Tools and Techniques: Piecing a Body Together

That meticulous attention to detail ensuring none of the body parts intersect is part of what makes this model stand out from the rest. Let’s say you wanted a snapshot of it from a specific angle. Simply hit render and you’ll get a perfect image. This completely differs from the intersectionality-challenged models you see online. By spending countless hours/years fixing everything, the team has ensured a quality result every time. 

“We’ve taken the time to split up everything, so there are thousands of objects inside this model all created using 3ds Max and ZBrush,” says Sebastian. “Each nerve, lymphatic vessel, and artery, everything is split up and named correctly. It’s something we’ve been asked for in the past, so we’re extremely happy with how it turned out.” To get those fine touches, SciePro’s team even went to universities to record on-site documentation of the body.

High-definition photos of bones, muscles, and hearts were captured to get accurate texturing resources for use in Mari and Adobe Photoshop. These photoshoots were necessary because there are still so many areas of the human body that aren’t well-researched. In fact, new body parts have been discovered in recent years, so the closer you can get to known data, the more likely a model will stand up over time.

Accuracy also presents another challenge: creating a visually appealing model. SciePro has had experiences where clients ask for alterations to make a model more attractive, for example, changing the shape of a finger. An anatomically accurate model like this doesn’t reflect the likeness of one singular body, nor does it look like the artistic drawings you see in an anatomy atlas. 

SciePro’s team of artists and medical experts have had lengthy discussions about the balance of anatomical accuracy and a visually appealing model. “There will always be someone who looks at it and suggests they change a part of it due to an anatomical variation,” says Sebastian. “However, we believe this model is not only the most accurate 3D model on the market but also the most beautiful.”

Now complete, Sebastian is excited to see what’s going to be made with it.

Putting a Body to Work

SciePro receives loads of customer feedback for future models — like requested file formats and specific use cases — from selling on Shutterstock and TurboSquid. “I’ve seen a huge interest growing every year for an anatomically accurate 3D model, and I recently used it to show a client the vascular supply of the digestive system,” says Sebastian. “It would have been arduous to do this before, but now I can drag and drop it into a scene and create a file of it for a client within 10 minutes.”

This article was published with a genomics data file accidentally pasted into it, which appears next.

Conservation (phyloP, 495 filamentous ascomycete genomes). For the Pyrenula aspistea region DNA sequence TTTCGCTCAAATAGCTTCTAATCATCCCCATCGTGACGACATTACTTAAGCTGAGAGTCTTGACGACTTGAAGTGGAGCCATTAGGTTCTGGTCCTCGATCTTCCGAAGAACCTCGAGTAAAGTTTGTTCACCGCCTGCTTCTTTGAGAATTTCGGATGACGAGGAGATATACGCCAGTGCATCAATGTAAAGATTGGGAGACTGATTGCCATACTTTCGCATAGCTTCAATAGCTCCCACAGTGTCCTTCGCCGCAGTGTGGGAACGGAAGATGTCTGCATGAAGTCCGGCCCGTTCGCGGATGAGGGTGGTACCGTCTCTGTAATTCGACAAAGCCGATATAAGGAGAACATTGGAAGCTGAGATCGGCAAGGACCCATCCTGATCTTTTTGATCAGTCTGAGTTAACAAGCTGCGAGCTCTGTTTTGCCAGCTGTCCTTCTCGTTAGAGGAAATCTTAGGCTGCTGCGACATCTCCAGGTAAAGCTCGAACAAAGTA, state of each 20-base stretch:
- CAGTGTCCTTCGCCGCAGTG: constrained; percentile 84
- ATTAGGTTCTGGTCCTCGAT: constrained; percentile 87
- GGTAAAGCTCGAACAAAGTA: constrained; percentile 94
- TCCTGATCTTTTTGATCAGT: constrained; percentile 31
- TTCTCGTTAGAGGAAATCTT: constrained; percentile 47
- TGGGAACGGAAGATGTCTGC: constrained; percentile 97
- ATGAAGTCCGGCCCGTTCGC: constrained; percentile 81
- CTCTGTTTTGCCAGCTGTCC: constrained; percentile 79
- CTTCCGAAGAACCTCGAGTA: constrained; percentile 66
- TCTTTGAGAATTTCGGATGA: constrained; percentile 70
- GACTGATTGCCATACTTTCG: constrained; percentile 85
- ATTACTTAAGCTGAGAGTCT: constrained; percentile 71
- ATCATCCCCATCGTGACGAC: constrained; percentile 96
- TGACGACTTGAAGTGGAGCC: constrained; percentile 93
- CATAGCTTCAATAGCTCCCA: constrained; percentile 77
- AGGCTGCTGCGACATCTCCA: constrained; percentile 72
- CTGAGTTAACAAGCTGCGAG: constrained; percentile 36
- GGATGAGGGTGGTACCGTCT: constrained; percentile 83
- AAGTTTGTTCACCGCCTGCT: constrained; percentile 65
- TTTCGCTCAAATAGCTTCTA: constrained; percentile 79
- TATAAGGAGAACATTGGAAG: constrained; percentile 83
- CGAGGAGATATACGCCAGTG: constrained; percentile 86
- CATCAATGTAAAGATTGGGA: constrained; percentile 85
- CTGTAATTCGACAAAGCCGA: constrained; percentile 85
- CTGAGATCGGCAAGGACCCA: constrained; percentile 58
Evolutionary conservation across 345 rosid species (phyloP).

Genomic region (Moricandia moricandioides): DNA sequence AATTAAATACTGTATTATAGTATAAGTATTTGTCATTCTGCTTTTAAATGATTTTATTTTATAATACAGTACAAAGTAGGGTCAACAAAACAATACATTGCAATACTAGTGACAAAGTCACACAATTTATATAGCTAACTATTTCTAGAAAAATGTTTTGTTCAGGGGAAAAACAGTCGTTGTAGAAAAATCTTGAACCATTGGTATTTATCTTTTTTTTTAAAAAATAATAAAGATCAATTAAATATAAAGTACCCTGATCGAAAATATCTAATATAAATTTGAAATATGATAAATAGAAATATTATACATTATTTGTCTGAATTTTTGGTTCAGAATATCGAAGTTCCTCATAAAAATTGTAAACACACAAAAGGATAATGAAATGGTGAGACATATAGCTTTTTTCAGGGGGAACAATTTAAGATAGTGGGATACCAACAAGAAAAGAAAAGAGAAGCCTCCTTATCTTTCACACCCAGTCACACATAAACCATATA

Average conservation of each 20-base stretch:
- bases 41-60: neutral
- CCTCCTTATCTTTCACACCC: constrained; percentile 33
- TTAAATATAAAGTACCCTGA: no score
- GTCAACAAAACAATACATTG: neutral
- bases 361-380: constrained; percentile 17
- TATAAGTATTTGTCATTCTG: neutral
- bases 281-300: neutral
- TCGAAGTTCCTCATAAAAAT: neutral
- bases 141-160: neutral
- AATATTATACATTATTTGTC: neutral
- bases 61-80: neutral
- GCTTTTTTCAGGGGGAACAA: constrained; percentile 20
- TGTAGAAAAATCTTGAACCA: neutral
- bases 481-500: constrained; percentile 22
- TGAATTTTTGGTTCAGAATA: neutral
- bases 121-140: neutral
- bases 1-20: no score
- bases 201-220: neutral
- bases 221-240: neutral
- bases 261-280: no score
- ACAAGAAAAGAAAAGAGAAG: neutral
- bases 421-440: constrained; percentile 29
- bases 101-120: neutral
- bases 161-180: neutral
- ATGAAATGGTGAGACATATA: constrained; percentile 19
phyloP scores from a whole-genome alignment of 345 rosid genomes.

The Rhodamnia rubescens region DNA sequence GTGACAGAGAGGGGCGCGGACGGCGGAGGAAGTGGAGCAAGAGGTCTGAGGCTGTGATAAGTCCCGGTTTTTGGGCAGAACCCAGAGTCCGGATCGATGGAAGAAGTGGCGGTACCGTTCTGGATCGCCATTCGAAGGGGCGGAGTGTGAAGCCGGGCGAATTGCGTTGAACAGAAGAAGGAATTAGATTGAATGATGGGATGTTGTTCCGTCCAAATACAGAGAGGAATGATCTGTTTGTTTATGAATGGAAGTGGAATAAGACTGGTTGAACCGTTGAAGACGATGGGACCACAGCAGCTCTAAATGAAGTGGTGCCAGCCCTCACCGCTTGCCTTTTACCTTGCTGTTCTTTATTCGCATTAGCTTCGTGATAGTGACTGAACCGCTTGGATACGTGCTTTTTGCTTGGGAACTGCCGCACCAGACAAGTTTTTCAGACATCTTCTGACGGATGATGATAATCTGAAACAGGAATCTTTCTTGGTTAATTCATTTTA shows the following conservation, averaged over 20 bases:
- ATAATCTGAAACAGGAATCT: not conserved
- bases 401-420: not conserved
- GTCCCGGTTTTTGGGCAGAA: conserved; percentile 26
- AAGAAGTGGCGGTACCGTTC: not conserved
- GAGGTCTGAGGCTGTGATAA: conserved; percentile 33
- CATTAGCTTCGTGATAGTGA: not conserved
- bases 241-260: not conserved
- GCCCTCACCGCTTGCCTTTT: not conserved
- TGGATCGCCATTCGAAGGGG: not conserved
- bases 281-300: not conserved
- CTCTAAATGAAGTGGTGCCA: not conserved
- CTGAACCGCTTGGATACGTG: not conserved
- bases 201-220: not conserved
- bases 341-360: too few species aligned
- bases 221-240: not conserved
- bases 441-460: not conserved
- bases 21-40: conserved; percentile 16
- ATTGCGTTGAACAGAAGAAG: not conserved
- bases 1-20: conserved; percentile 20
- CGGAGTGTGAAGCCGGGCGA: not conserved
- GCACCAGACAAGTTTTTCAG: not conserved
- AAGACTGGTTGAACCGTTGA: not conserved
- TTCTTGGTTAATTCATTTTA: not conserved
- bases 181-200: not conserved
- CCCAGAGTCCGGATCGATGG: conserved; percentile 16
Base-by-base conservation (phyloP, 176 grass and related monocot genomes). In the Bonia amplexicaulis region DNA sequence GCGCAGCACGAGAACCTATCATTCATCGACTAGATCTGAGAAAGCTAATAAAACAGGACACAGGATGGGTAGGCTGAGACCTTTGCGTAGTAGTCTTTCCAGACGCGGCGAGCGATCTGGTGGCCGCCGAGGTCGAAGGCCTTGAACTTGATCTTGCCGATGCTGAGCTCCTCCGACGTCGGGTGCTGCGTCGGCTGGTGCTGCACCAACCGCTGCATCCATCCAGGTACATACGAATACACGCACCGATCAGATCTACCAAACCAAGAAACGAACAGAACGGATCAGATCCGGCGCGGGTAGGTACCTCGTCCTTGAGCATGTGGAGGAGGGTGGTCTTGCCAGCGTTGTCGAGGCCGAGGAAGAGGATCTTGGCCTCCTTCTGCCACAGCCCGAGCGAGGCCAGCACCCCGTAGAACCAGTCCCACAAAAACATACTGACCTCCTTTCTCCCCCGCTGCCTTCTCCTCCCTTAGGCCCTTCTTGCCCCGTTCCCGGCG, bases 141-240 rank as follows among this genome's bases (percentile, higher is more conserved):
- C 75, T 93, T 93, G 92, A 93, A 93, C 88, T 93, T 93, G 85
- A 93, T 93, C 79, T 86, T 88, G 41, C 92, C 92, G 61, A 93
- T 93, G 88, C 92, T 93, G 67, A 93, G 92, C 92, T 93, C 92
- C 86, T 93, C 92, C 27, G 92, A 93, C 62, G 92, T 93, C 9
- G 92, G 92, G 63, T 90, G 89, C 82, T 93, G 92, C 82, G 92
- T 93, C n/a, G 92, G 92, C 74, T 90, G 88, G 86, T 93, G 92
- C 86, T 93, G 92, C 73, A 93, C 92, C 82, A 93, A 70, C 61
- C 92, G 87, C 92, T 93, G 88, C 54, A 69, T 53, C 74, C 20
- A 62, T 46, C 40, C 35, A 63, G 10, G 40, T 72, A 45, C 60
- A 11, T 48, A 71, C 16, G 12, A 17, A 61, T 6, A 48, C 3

SciePro would like to see this model used to help students become more familiar with the human anatomy, or guiding apps and other resources that take advantage of its real-time 3D capabilities. Imagine using your phone to get a 360-degree view of the stomach, rather than a 2D picture in a textbook. It could also be a fantastic resource when a medical student can’t view a real-life cadaver.

Other potential uses of SciePro’s model include:

  • Cardiologists, obstetricians, and other medical doctors could provide a patient with ultrasound instructions or give them easy-to-understand visual examples of where symptoms may affect the body. 
  • Med-tech companies could use it to create animations that review how new technology, like implants, will work. 
  • Medical, scholarly, and marketing industries could create custom snapshots of the body by easily rendering high-quality images.

A Body for Everybody

Both the entire model and individual body parts will be available on Shutterstock’s 3D asset marketplace, TurboSquid, starting today. These models have a long shelf life and are CheckMate certified, ensuring their readiness for all professional use cases.

“We’ve always wanted this model to run in real-time 3D, so it’s very well-optimized,” says Sebastian. “We even have two versions of the textures: an optimized and reduced JPEG version and an uncompressed 8K version with TIFF files. I’m confident our model will last for at least the next 10 years.”

The model is native to 3ds Max, but conversions are planned for Maya, ZBrush, Cinema 4D, and Blender. There will also be conversions for different renders and engines, such as Arnold, V-Ray, Corona, and Unity.

With so many models inside this model, it will take time for each of them to be CheckMate-certified through TurboSquid, but expect to soon see the heart, skeleton, and muscle system, plus many more.

Learn more about SciePro from their website and TurboSquid profile.